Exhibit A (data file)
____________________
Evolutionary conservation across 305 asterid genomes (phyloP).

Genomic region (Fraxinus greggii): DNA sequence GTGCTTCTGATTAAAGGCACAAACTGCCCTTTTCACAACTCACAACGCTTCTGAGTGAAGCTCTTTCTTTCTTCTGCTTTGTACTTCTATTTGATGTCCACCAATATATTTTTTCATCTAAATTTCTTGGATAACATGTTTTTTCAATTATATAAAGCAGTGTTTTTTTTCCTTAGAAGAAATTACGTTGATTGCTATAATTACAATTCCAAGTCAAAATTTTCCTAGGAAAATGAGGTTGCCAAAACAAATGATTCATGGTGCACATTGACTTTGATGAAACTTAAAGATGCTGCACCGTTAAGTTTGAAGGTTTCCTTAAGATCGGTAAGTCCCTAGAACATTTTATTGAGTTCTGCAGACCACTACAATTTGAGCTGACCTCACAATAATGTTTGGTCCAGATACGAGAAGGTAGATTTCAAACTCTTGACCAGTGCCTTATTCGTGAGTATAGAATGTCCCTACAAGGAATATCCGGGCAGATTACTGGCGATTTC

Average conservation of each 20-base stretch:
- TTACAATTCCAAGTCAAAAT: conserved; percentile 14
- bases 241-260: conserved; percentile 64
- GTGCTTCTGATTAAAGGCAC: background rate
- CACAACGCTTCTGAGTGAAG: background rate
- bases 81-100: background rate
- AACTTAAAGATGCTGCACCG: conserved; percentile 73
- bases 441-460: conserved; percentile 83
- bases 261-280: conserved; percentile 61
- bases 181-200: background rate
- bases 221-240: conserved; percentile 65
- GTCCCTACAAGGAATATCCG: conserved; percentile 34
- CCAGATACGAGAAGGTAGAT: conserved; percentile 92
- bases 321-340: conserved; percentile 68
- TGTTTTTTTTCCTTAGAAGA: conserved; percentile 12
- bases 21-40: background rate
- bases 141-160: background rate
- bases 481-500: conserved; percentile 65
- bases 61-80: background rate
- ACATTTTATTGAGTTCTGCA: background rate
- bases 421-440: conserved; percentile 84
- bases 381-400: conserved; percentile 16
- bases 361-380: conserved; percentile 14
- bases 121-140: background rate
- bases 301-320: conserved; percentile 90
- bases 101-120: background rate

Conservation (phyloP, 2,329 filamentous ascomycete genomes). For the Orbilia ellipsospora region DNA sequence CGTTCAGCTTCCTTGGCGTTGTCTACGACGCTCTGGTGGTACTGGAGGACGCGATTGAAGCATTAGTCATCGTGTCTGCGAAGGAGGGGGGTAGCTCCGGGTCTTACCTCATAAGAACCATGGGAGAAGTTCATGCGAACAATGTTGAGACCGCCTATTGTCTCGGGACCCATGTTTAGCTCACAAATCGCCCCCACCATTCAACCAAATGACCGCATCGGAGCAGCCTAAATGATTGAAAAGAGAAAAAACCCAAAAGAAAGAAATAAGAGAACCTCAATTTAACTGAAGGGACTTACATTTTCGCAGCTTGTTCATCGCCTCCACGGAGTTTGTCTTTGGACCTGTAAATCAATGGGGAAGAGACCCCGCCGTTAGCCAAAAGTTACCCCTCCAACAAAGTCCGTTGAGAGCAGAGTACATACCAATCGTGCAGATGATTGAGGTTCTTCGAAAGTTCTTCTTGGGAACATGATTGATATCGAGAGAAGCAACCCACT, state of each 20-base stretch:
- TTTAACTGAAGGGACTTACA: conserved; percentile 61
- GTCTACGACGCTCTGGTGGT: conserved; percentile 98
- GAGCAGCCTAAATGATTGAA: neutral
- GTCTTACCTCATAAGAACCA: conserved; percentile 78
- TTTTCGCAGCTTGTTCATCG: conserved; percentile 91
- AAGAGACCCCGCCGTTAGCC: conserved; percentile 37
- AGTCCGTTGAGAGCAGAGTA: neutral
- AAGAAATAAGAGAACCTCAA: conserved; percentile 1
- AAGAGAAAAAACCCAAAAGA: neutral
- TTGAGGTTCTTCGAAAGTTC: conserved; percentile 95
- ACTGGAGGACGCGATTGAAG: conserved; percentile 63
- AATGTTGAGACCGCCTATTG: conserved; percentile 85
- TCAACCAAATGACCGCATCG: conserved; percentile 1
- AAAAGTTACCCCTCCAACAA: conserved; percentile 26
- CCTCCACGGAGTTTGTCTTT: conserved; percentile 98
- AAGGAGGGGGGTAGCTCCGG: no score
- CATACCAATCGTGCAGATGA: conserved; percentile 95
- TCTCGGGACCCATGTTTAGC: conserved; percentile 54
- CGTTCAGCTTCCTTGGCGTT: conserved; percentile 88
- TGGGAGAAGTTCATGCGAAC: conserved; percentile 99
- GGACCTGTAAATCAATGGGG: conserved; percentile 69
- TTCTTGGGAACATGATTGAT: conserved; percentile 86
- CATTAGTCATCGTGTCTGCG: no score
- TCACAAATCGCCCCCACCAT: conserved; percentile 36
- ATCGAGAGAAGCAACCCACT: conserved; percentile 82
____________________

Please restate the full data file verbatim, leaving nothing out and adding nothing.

Evolutionary conservation across 305 asterid genomes (phyloP).

Genomic region (Fraxinus greggii): DNA sequence GTGCTTCTGATTAAAGGCACAAACTGCCCTTTTCACAACTCACAACGCTTCTGAGTGAAGCTCTTTCTTTCTTCTGCTTTGTACTTCTATTTGATGTCCACCAATATATTTTTTCATCTAAATTTCTTGGATAACATGTTTTTTCAATTATATAAAGCAGTGTTTTTTTTCCTTAGAAGAAATTACGTTGATTGCTATAATTACAATTCCAAGTCAAAATTTTCCTAGGAAAATGAGGTTGCCAAAACAAATGATTCATGGTGCACATTGACTTTGATGAAACTTAAAGATGCTGCACCGTTAAGTTTGAAGGTTTCCTTAAGATCGGTAAGTCCCTAGAACATTTTATTGAGTTCTGCAGACCACTACAATTTGAGCTGACCTCACAATAATGTTTGGTCCAGATACGAGAAGGTAGATTTCAAACTCTTGACCAGTGCCTTATTCGTGAGTATAGAATGTCCCTACAAGGAATATCCGGGCAGATTACTGGCGATTTC

Average conservation of each 20-base stretch:
- TTACAATTCCAAGTCAAAAT: conserved; percentile 14
- bases 241-260: conserved; percentile 64
- GTGCTTCTGATTAAAGGCAC: background rate
- CACAACGCTTCTGAGTGAAG: background rate
- bases 81-100: background rate
- AACTTAAAGATGCTGCACCG: conserved; percentile 73
- bases 441-460: conserved; percentile 83
- bases 261-280: conserved; percentile 61
- bases 181-200: background rate
- bases 221-240: conserved; percentile 65
- GTCCCTACAAGGAATATCCG: conserved; percentile 34
- CCAGATACGAGAAGGTAGAT: conserved; percentile 92
- bases 321-340: conserved; percentile 68
- TGTTTTTTTTCCTTAGAAGA: conserved; percentile 12
- bases 21-40: background rate
- bases 141-160: background rate
- bases 481-500: conserved; percentile 65
- bases 61-80: background rate
- ACATTTTATTGAGTTCTGCA: background rate
- bases 421-440: conserved; percentile 84
- bases 381-400: conserved; percentile 16
- bases 361-380: conserved; percentile 14
- bases 121-140: background rate
- bases 301-320: conserved; percentile 90
- bases 101-120: background rate

Conservation (phyloP, 2,329 filamentous ascomycete genomes). For the Orbilia ellipsospora region DNA sequence CGTTCAGCTTCCTTGGCGTTGTCTACGACGCTCTGGTGGTACTGGAGGACGCGATTGAAGCATTAGTCATCGTGTCTGCGAAGGAGGGGGGTAGCTCCGGGTCTTACCTCATAAGAACCATGGGAGAAGTTCATGCGAACAATGTTGAGACCGCCTATTGTCTCGGGACCCATGTTTAGCTCACAAATCGCCCCCACCATTCAACCAAATGACCGCATCGGAGCAGCCTAAATGATTGAAAAGAGAAAAAACCCAAAAGAAAGAAATAAGAGAACCTCAATTTAACTGAAGGGACTTACATTTTCGCAGCTTGTTCATCGCCTCCACGGAGTTTGTCTTTGGACCTGTAAATCAATGGGGAAGAGACCCCGCCGTTAGCCAAAAGTTACCCCTCCAACAAAGTCCGTTGAGAGCAGAGTACATACCAATCGTGCAGATGATTGAGGTTCTTCGAAAGTTCTTCTTGGGAACATGATTGATATCGAGAGAAGCAACCCACT, state of each 20-base stretch:
- TTTAACTGAAGGGACTTACA: conserved; percentile 61
- GTCTACGACGCTCTGGTGGT: conserved; percentile 98
- GAGCAGCCTAAATGATTGAA: neutral
- GTCTTACCTCATAAGAACCA: conserved; percentile 78
- TTTTCGCAGCTTGTTCATCG: conserved; percentile 91
- AAGAGACCCCGCCGTTAGCC: conserved; percentile 37
- AGTCCGTTGAGAGCAGAGTA: neutral
- AAGAAATAAGAGAACCTCAA: conserved; percentile 1
- AAGAGAAAAAACCCAAAAGA: neutral
- TTGAGGTTCTTCGAAAGTTC: conserved; percentile 95
- ACTGGAGGACGCGATTGAAG: conserved; percentile 63
- AATGTTGAGACCGCCTATTG: conserved; percentile 85
- TCAACCAAATGACCGCATCG: conserved; percentile 1
- AAAAGTTACCCCTCCAACAA: conserved; percentile 26
- CCTCCACGGAGTTTGTCTTT: conserved; percentile 98
- AAGGAGGGGGGTAGCTCCGG: no score
- CATACCAATCGTGCAGATGA: conserved; percentile 95
- TCTCGGGACCCATGTTTAGC: conserved; percentile 54
- CGTTCAGCTTCCTTGGCGTT: conserved; percentile 88
- TGGGAGAAGTTCATGCGAAC: conserved; percentile 99
- GGACCTGTAAATCAATGGGG: conserved; percentile 69
- TTCTTGGGAACATGATTGAT: conserved; percentile 86
- CATTAGTCATCGTGTCTGCG: no score
- TCACAAATCGCCCCCACCAT: conserved; percentile 36
- ATCGAGAGAAGCAACCCACT: conserved; percentile 82